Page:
Archives are divine. They have the power to transport us back to a forgotten time; they can suggest, with tantalizing incompleteness, new revelations about a hitherto familiar subject; and they can bend, warp, break, and remake history. Archives are also highly endangered–especially the animation kind. Paper–the core fabric of animation for over a century–is easily discarded, damaged, or erased and repurposed. With such acts, chunks of production history are inevitably lost. Animation cels have a more spectacular self-destructive penchant. As Ron Barbagallo has shown at past Society for Animation Studies conferences, animation cels provide a perfect site for numerous chemical reactions to take place, leading, in some cases, to noxious gas, and in others physical deformation.[i] Clay, plasticine, latex, and wool were not built to last. Consequently, the stop motion icons of yesterday (e.g., Morph, Kong, Talos, the Kraken, Clangers, and so on) are destined to decay, with increasing rapidity, without preservational intervention–thankfully, in the case of Ray Harryhausen’s masterworks, action is being taken.[ii]
Death comes to us all. Such is life. Yet, while we remain animated and have the ability to access archives, all is not lost. Pleasingly, in recent years, several initiatives have emerged and gatherings of archivists, scholars, practitioners, and archive holders are becoming a regular occurrence – thanks, in no small part, to the efforts of Mette Peters and Aafke Weller and their Materials in Motion initiative. Of course, there are also the megastars of archival preservation, such as the BFI in the UK, EYE in the Netherlands, the NFB archives in Canada, and the Margaret Herrick in the US, to name but a few. However, these large-scale operations often operate under strict acquisitions policies. Consequently, the amount of archival work that they can home must always be evaluated against how much space they have available.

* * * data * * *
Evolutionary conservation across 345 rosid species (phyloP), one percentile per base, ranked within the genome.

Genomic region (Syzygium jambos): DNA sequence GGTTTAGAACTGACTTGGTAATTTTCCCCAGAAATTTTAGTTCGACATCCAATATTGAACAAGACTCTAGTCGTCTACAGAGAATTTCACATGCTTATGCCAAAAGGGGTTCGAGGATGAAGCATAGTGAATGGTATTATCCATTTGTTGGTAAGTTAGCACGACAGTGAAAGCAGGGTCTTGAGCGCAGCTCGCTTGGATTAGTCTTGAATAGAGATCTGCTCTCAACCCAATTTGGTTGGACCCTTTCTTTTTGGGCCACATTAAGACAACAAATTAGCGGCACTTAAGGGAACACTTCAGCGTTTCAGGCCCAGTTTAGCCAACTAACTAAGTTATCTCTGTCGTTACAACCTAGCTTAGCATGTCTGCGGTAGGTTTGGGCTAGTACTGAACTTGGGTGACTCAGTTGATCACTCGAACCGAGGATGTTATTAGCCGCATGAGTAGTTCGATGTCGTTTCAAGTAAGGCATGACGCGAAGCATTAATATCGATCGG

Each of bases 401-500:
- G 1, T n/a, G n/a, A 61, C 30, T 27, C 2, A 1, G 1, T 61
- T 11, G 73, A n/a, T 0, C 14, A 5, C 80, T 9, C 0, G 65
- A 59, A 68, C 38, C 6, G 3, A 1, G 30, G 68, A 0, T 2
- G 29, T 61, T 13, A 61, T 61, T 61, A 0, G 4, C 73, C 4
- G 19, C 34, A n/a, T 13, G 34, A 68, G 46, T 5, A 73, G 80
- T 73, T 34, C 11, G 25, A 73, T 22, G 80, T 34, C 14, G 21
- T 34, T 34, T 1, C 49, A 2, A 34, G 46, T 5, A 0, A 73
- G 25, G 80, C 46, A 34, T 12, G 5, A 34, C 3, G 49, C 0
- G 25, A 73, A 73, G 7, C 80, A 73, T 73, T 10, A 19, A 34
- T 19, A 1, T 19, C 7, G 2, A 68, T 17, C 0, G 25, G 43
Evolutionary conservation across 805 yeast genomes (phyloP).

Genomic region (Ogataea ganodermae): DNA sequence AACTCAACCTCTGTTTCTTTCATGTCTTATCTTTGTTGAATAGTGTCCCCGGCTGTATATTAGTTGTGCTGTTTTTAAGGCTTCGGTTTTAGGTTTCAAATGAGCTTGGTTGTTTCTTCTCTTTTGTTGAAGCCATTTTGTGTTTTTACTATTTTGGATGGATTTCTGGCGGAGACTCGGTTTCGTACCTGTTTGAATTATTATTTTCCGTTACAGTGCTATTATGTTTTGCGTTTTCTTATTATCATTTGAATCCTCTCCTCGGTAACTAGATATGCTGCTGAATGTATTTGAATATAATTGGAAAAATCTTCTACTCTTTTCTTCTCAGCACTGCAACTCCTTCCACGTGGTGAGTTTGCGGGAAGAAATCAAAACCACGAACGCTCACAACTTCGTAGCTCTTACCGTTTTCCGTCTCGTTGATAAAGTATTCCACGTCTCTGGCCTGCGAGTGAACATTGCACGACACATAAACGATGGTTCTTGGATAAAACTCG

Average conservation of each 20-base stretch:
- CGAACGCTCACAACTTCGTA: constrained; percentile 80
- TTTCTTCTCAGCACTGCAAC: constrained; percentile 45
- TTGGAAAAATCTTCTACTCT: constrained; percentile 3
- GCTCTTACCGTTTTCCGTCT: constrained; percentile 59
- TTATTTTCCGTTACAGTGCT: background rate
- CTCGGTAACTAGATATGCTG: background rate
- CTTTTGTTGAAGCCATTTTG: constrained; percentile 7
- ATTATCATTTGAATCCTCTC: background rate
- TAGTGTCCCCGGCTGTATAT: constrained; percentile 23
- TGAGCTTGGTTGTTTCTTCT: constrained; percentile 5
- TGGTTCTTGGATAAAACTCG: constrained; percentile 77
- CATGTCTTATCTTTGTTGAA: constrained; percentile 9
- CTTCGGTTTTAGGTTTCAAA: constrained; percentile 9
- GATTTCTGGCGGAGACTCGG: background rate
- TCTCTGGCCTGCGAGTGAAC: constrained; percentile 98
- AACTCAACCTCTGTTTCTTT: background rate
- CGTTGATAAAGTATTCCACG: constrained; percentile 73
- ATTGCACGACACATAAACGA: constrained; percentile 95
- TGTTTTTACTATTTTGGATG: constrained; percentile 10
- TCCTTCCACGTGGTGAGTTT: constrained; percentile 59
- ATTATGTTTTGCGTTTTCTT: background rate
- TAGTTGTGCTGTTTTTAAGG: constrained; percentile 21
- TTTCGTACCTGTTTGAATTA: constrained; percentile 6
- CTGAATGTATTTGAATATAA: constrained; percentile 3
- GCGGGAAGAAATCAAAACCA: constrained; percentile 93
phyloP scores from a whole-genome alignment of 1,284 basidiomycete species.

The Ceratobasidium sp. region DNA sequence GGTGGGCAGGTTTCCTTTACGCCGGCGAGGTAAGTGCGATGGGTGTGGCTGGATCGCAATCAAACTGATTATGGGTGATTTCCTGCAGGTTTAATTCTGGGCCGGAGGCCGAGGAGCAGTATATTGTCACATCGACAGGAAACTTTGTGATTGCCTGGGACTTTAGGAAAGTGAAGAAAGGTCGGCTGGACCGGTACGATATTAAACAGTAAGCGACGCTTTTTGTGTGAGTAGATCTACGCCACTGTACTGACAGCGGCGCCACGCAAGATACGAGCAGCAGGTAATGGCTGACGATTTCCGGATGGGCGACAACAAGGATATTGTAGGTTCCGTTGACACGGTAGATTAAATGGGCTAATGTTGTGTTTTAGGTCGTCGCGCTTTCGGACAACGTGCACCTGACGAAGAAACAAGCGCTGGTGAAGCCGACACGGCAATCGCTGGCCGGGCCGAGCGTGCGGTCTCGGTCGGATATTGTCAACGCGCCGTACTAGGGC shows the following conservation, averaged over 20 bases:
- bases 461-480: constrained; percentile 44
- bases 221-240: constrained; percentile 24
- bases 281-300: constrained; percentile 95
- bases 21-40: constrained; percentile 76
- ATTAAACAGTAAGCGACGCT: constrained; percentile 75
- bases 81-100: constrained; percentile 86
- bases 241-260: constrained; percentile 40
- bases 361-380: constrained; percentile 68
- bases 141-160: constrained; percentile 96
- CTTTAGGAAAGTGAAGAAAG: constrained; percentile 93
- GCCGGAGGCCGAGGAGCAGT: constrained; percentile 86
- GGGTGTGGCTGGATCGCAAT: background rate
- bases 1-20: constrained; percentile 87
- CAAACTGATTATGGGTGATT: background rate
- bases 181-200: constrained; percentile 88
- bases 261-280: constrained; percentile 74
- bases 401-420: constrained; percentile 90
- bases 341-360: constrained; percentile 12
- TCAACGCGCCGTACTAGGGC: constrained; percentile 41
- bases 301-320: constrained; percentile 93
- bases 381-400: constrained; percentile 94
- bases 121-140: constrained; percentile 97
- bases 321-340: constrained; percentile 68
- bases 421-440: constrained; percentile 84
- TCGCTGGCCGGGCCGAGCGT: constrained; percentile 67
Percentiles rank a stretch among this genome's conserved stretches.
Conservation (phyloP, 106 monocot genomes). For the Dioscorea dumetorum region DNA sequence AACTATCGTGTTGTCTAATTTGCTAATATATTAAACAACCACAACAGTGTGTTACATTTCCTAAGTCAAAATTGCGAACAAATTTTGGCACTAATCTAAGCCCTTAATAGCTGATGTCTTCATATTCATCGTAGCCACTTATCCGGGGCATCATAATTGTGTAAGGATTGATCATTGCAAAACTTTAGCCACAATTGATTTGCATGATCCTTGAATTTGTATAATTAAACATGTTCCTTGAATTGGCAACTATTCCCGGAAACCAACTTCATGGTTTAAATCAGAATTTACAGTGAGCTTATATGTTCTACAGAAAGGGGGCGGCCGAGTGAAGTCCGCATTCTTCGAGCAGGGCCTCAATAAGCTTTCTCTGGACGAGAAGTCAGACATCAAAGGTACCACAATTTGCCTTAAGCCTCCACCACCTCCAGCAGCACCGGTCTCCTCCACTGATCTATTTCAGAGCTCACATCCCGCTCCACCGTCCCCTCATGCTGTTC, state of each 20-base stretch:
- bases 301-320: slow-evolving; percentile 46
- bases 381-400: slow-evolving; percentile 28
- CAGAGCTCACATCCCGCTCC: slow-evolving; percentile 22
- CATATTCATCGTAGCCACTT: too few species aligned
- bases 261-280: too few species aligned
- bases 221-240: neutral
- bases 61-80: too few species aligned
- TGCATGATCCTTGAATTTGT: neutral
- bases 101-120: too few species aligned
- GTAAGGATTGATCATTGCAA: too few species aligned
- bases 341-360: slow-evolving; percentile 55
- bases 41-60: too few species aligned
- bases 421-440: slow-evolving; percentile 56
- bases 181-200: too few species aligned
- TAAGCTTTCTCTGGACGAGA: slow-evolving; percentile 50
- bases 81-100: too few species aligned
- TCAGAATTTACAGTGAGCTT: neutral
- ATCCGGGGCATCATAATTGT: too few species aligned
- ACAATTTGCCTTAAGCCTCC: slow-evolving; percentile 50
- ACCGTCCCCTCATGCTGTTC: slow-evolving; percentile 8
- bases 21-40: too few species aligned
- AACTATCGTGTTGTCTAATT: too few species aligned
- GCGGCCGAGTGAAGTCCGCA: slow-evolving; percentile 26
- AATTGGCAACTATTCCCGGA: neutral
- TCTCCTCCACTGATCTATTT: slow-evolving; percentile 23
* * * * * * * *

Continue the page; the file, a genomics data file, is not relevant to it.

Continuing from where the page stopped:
So, that is the short rallying cry. Now, I offer two brief examples of why the animation archive is such a rewarding and surprising place to spend time.
J. Stuart Blackton. While conducting preparatory research for Storyboarding: A Critical History (2015), I spent some time during the summer of 2012 looking through the Margaret Herrick’s Blackton papers. Within this special collection, I encountered a folder containing lecture notes from c.1936. These notes related to Blackton’s Movie Hit Parade documentary, which he toured for several years under different names. However, what interested me most about some of these notes were the sheets of paper upon which they were written. Turning the pages over revealed printed stationery for Blackton’s short-lived organization: the Associated Cinema Stars.[iii] Founded in 1936, not many details survive about this organization, which is understandable given its total activity was limited to a few social events. However, the fact that Blackton took the trouble to have stationery printed suggests he had bigger ambitions. We may never know. The Associated Cinema Stars organization is now noted elsewhere in this collection. However, in 2012 the bibliometric record for this document only recorded the handwritten notes related to the lecture series. Nothing was noted about the type of paper that these notes were written on–only by holding the paper in my hand did this become apparent.